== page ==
He shouldn’t have had to face future NFL defensive linemen before those gains were made, but the ranks were so thin last season, he and Hughes were pressed into duty.
In contrast, incoming freshman O-linemen Hakeem Adeniiji (6-foot4, 265 pounds, Garland, Texas) and Antoine Frazier (6-4, 260, Huffman, Texas) have the luxury of red-shirting, which doesn’t necessarily mean they will.
Jackson said they both arrived on campus stronger than some of the veterans were when Jackson rejoined the Kansas football program in Jan., 2015.
“Those kids are both 260 pounds and they’re bench-pressing over 315 pounds,” Jackson said. “Young guys who are able to do it, it’s a great foundation to be able to build on.”
There is no masking a lack of strength up front or a lack of speed in the back of the defense.
Miller does not and will not ever have the speed to play cornerback in the Big 12. But the coaches didn’t know where else to turn, so they played a true freshman safety at cornerback and it showed.
Now if the Jayhawks need to call on a true freshman at cornerback, they can choose from a pair of speedy players born to play cornerback in Kyle Mayberry from Tulsa and Mike Lee from New Orleans. If they aren’t ready, it won’t be because they are playing out of position or don’t have the speed to keep up.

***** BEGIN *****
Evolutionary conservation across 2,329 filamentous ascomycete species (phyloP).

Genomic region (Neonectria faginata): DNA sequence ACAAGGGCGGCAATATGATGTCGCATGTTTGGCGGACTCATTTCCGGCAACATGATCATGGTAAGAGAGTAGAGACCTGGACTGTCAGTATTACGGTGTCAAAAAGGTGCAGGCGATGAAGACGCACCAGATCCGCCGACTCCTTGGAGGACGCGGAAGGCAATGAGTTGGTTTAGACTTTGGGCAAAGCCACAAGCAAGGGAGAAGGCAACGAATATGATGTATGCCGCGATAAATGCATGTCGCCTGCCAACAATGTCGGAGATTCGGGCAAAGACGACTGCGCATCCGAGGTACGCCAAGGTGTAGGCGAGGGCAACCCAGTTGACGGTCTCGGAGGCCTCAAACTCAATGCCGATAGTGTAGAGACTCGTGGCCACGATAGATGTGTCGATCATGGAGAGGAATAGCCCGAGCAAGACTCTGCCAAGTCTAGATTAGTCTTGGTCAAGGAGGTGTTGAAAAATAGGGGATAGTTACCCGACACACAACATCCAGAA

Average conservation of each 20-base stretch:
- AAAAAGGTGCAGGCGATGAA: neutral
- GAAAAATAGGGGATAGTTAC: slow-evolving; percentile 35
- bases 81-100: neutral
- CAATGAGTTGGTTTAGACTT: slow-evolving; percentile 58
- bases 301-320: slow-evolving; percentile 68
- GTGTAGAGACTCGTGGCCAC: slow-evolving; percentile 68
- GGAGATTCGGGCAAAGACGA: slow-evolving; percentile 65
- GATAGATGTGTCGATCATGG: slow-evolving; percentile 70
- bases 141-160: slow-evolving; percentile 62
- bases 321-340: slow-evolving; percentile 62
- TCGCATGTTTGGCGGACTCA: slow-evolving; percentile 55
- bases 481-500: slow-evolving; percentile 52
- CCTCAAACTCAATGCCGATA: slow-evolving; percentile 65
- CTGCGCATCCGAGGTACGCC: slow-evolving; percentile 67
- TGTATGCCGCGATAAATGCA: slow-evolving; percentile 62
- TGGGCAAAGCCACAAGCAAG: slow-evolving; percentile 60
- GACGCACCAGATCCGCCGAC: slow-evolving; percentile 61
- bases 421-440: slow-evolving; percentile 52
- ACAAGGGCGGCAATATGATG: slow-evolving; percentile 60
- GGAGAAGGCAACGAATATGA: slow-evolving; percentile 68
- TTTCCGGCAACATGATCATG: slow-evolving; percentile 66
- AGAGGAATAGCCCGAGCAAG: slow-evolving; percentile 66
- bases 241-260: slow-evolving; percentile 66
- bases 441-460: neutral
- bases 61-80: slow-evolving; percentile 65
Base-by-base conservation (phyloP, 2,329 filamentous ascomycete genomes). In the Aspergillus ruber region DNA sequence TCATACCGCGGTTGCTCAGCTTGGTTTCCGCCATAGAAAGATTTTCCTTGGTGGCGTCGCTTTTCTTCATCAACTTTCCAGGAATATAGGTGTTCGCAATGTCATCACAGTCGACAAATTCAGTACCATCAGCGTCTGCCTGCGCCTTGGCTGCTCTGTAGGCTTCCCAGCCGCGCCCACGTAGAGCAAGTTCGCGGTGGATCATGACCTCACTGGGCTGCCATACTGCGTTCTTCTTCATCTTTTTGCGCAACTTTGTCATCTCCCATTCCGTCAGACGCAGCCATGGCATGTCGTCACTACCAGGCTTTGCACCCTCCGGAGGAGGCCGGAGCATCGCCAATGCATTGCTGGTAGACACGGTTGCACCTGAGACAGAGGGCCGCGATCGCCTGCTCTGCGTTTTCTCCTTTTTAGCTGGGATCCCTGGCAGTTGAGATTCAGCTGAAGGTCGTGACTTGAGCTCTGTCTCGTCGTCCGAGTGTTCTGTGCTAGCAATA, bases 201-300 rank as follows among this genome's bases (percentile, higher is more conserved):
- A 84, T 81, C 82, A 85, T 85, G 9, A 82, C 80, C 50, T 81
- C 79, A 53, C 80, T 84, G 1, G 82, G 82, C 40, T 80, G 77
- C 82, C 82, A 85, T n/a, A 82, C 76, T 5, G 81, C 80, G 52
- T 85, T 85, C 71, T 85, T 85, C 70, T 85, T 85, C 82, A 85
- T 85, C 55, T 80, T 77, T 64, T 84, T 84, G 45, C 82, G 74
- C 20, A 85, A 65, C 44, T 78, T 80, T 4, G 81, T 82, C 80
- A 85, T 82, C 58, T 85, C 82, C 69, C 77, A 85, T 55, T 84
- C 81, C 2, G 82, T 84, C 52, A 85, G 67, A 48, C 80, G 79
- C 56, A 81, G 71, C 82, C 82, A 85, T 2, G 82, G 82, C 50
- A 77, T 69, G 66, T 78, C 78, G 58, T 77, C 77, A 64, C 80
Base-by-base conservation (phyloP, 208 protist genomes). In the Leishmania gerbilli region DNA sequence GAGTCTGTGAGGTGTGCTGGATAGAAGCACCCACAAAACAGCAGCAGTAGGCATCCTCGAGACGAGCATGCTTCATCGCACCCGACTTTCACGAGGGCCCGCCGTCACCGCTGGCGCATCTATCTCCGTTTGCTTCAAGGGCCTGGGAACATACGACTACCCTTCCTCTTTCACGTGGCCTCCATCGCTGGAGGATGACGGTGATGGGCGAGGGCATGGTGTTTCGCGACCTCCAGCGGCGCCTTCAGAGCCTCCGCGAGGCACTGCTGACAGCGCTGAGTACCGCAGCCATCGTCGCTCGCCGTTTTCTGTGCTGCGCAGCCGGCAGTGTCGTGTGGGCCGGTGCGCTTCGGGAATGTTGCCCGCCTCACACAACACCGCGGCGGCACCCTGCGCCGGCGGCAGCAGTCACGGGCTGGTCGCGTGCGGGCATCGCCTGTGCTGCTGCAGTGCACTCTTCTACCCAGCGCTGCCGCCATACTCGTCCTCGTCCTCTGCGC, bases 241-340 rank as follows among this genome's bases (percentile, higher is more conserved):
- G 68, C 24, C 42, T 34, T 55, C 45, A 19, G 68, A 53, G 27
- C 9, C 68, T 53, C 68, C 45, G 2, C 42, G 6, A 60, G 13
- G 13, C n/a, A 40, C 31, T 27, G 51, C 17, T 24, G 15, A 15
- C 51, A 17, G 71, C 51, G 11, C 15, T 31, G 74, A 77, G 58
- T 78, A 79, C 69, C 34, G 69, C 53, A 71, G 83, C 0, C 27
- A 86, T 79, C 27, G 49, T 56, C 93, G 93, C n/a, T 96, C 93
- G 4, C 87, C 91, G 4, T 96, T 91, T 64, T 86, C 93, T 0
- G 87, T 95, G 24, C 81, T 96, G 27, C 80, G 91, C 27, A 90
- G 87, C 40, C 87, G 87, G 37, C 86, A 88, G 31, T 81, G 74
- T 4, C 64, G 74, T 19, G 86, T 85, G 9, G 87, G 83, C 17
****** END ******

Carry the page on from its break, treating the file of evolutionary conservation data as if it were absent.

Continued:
As for Miller, his confidence will grow instead of shrink now that he’s playing a position that suits his talents.
At linebacker, true freshman Maciah Long (6-2, 240) is more physically ready for Big 12 play than most freshman, but he played quarterback in high school and is new to the position. No need to rush him into action and burn his redshirt with experienced reserve linebackers Courtney Arnick, Kendall Duckworth, Keith Loneker Jr. and Osaze Ogbebore on hand.
Dallas Skyline point guard Marcus Garrett, who on Monday made a verbal commitment to attend Kansas, wears No. 6 for the red team in the first video below.
Garrett, a 6-foot-5, 180-pound point guard who has the size to play the other two perimeter positions as well, is shown in the video below playing against Texas A&M three-star recruit T.J. Starks, a 6-foot pure point guard who led Dallas Lancaster to the state title last season.
Rivals does not include Starks in its top 150 for the Class of 2017.
In the next video, Garrett is wearing No. 23 in blue and Irving MacArthur point guard Andrew Jones wears No. 10 in white. Jones, a 6-foot-4, 180-pound, five-star shooting guard, committed to Texas to play for Shaka Smart. Rivals ranks him No. 22 in the Class of 2017.
It won't take long for the Kansas coaching staff to turn Garrett into a much more intense defender. Other coaches will have a tougher time trying to figure out how to defend a long guard with a quick first step and a touch so soft the net barely moves.
Now that a new recruiting rule has gone into effect, a football program might as well be on the winning side of the rule change, even if it’s a minor one. David Beaty’s social media-conscious coaching staff is on the winning side of it.
As of Monday, college coaches in all sports are allowed to click “retweet” and “like” on the Twitter accounts of recruits and allowed to share recruits’ content on other social-media platforms. Coaches still can’t directly comment on the posts, but are allowed to show they are paying attention to the recruits’ via social media.
Every little bit helps and Kansas certainly needs any help it can get in trying to climb out of the Big 12 basement.